Sovaldi ‘cost effective but not affordable’ for NHS

A leading charity says new Hepatitis C drug Sovaldi is a huge step forward in treating the disease – but says its high price means it is not affordable for use on the NHS.

Gilead’s Sovaldi (sofosbuvir) was launched in the US in December, and is already transforming the treatment of Hepatitis C, thanks to its ability to cure far more patients than existing treatments, with fewer side effects, and in a much shorter treatment period.

But the drug’s high price has caused huge controversy in the US – it costs $84,000 for a 12-week course of treatment, which works out as $1,000 per pill.

The UK price is considerably lower than the US price, and is understood to be around £34,983 for a 12 week treatment– but the cost is causing concern here too.

Charles Gore, chief executive of the UK charity the Hepatitis C Trust says Sovaldi is a genuine ‘step change’ for patients, but that the NHS cannot justify spending so much on one treatment.

The drug was officially launched in the UK in February, but patients in England are still not receiving the drug because NHS England, which is now in charge of specialist commissioning, is still deliberating over the drug.

Charles Gore, who sits on two specialist committees examining the drug’s introduction to the health service, says there NHS England and Gilead will inevitably have to negotiate on the drug’s price.

He said: “They [NHS England] are going to look at the numbers and say ‘this is not doable.’ “

NICE likely to say yes

Unlike a lot of other new high cost drugs, Sovaldi is actually predicted to gain NICE approval with relative ease.

This is because of compelling data – it can cure far more patients (up to 90%) with fewer side effects and in a fraction of the time compared to existing treatments (down to 12 weeks from 24 weeks) which means the drug is likely to be judged as ‘cost effective’ by NICE, despite its high cost.

Charles Gore says: “It will sail through NICE, I’m reasonably certain, because of the figures and because it is a cure.” But he says ruling a drug ‘cost effective’ is not the same as it being ‘affordable’ – and predicts that NHS England will reach the same conclusion.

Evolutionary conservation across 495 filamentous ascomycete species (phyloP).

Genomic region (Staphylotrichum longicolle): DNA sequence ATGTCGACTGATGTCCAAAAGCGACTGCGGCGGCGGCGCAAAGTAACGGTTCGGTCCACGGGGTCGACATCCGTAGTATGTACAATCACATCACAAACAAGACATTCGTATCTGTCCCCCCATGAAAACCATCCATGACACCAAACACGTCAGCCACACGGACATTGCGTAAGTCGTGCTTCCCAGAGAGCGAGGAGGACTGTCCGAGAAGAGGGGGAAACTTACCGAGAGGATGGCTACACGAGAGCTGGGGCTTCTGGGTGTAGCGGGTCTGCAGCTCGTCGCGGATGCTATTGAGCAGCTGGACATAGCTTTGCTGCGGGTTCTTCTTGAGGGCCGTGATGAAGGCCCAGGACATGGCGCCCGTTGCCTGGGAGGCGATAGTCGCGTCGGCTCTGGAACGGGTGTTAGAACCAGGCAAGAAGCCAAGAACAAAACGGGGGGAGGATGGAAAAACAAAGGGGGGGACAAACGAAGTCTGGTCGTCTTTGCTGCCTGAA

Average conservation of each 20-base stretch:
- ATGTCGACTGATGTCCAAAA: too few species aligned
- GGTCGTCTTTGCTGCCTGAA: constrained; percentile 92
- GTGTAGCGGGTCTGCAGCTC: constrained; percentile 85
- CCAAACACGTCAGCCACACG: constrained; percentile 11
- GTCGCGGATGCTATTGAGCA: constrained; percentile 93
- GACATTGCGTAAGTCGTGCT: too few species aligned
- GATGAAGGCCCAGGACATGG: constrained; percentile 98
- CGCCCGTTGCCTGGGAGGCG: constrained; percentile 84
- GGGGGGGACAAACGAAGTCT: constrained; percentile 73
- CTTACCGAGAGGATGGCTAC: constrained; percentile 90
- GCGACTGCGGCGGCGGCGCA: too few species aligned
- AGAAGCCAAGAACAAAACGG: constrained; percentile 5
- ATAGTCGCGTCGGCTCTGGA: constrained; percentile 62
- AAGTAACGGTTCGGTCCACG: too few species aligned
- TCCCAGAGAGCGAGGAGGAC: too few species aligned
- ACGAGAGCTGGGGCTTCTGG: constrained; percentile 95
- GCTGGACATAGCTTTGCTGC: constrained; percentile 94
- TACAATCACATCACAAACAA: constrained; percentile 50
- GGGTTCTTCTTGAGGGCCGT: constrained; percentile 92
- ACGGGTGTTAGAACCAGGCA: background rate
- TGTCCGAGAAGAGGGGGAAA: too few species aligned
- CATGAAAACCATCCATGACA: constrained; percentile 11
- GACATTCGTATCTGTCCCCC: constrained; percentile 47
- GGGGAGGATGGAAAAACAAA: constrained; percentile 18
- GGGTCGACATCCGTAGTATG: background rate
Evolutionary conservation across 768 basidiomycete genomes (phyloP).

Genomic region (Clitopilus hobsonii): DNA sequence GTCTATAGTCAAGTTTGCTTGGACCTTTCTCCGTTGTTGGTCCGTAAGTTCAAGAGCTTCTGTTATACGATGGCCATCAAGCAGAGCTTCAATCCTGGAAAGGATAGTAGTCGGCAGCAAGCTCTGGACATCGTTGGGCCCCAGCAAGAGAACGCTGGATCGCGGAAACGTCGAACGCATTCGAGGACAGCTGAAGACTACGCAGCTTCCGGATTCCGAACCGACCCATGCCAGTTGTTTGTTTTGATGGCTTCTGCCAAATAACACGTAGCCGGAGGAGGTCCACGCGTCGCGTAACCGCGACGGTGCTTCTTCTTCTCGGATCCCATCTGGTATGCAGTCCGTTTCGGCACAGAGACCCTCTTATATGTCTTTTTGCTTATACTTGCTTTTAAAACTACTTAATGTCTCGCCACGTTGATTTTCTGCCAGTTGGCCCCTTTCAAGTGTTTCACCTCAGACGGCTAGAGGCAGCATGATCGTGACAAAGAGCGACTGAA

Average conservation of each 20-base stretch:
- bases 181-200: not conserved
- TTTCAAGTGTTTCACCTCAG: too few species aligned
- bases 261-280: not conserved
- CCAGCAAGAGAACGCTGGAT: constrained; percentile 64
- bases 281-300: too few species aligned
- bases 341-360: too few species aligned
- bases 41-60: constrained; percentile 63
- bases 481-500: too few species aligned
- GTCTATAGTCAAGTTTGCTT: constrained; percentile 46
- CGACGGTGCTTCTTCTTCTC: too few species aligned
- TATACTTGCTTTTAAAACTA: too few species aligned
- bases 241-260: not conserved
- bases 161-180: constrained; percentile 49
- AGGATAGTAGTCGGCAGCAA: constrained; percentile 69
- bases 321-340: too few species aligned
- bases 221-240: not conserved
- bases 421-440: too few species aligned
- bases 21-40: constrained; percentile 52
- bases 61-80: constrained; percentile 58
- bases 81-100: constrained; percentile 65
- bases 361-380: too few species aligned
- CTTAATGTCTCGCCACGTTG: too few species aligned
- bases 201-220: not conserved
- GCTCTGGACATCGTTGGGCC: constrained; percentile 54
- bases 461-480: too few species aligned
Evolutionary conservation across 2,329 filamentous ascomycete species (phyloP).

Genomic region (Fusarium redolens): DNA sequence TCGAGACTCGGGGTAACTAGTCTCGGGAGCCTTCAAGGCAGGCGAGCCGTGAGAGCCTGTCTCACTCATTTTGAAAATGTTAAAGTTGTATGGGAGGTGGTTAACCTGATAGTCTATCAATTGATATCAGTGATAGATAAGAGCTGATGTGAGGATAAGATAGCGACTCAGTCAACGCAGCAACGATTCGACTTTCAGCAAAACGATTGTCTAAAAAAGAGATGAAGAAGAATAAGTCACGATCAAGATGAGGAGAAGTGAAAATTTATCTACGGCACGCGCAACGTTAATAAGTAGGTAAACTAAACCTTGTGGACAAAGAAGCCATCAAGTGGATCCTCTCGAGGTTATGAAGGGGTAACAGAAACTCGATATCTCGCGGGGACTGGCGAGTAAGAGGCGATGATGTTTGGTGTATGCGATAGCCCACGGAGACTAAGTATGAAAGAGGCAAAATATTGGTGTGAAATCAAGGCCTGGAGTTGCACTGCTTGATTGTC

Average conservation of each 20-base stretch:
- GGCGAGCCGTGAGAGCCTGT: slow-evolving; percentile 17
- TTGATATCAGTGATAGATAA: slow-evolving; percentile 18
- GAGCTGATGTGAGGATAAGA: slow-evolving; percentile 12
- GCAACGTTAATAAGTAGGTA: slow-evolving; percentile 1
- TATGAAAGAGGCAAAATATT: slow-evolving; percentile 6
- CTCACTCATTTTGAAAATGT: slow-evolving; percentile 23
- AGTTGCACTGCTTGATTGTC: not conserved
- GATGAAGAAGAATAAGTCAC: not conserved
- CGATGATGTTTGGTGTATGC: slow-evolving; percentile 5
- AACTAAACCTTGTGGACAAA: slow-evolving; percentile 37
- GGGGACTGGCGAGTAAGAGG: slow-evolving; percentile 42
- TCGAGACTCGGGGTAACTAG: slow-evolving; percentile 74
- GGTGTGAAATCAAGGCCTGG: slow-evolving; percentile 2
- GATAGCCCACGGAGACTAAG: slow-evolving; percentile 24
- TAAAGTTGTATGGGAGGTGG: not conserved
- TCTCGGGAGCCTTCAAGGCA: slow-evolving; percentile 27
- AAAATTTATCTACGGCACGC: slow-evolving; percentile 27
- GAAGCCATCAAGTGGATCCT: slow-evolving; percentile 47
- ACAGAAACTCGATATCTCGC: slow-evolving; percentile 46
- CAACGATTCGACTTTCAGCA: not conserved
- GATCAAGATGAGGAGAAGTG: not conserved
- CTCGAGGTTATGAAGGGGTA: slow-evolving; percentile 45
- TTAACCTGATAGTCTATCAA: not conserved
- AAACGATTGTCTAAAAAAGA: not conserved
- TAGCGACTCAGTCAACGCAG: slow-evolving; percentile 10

NICE is set to make its initial recommendation on Sovaldi in May, with a final decision expected in October. But Gore predicts that NICE’s ruling won’t be enough to ensure patients gain access to the drug.

“It will be cost effective – but that’s not the issue – the issue is, is it affordable?” There is no point saying ‘NICE say it’s OK, we want it’. It has to be affordable.”

Is restricted access ethical?

The NHS in England is currently treating 5,000 Hepatitis C patients a year, and around two thirds of these are being cured by current treatments.

This statistic suggests that NICE could eventually rule that only those who remain uncured by existing treatments should be given Sovaldi. This, or another way of limiting access to the drug, would be typical of NICE’s previous attempts to limit expense to the NHS.

But Charles Gore says such rationing would be ethically ‘indefensible’ and called on Gilead and NHS England to find a way to make the drug as widely available as possible.

Asked if he had told Gilead that Sovaldi was overpriced, Gore said: “It’s actually not my business to tell them about price, that’s the government’s job. What I want is it to be affordable for everyone. That’s to do with NHS budgets, that’s not our place as a patient group.”

Gore says he understands the need of the industry to recoup its R&D costs, but also believes that the NHS cannot cope with the ‘burgeoning drug budget’.

“These are two powerful organisations – the pharmaceutical industry and the government – they are perfectly capable of slugging it out and coming up with an agreement.”

Potential to wipe out Hepatitis C

Sovaldi is in fact just the first of a new generation of drugs which are set to transform treatment of the disease, which is transmitted through contact with infected blood. The efficacy of the new drugs is such that there is now talk of eliminating the disease entirely.

Janssen, AbbVie, Merck and Bristol-Myers Squibb all have drugs in late-stage development which could bring cure rates up to around 100 per cent. While healthcare systems around the world hope that competition among these rivals will help trim prices, their availability means spending on Hepatitis C will increase hugely.

In England, the 5,000 patients who are treated every year are just the tip of the iceberg – they represents just 3% of the estimated 165,000 people infected in the country.

The Hepatitis C Trust calculates that if the number being treated each year rose to 20,000 patients, this would bring it the point where the disease could be eliminated. However this would require a very substantial increase in screening for the infection, which individuals often unknowingly carry for decades, until symptoms emerge and serious damage to their liver has been done.

Charles Gore says he thinks current UK mechanisms for negotiating with pharma companies is not robust, but believes an agreement can be reached. The charity is pushing for early access to the drugs for the most critically ill patients, and NHS England says an announcement on this question will be made in May.


WHO highlights ‘unaffordable’ Hepatitis C treatments

NHS England’s delay on Sovaldi risking lives, says charity


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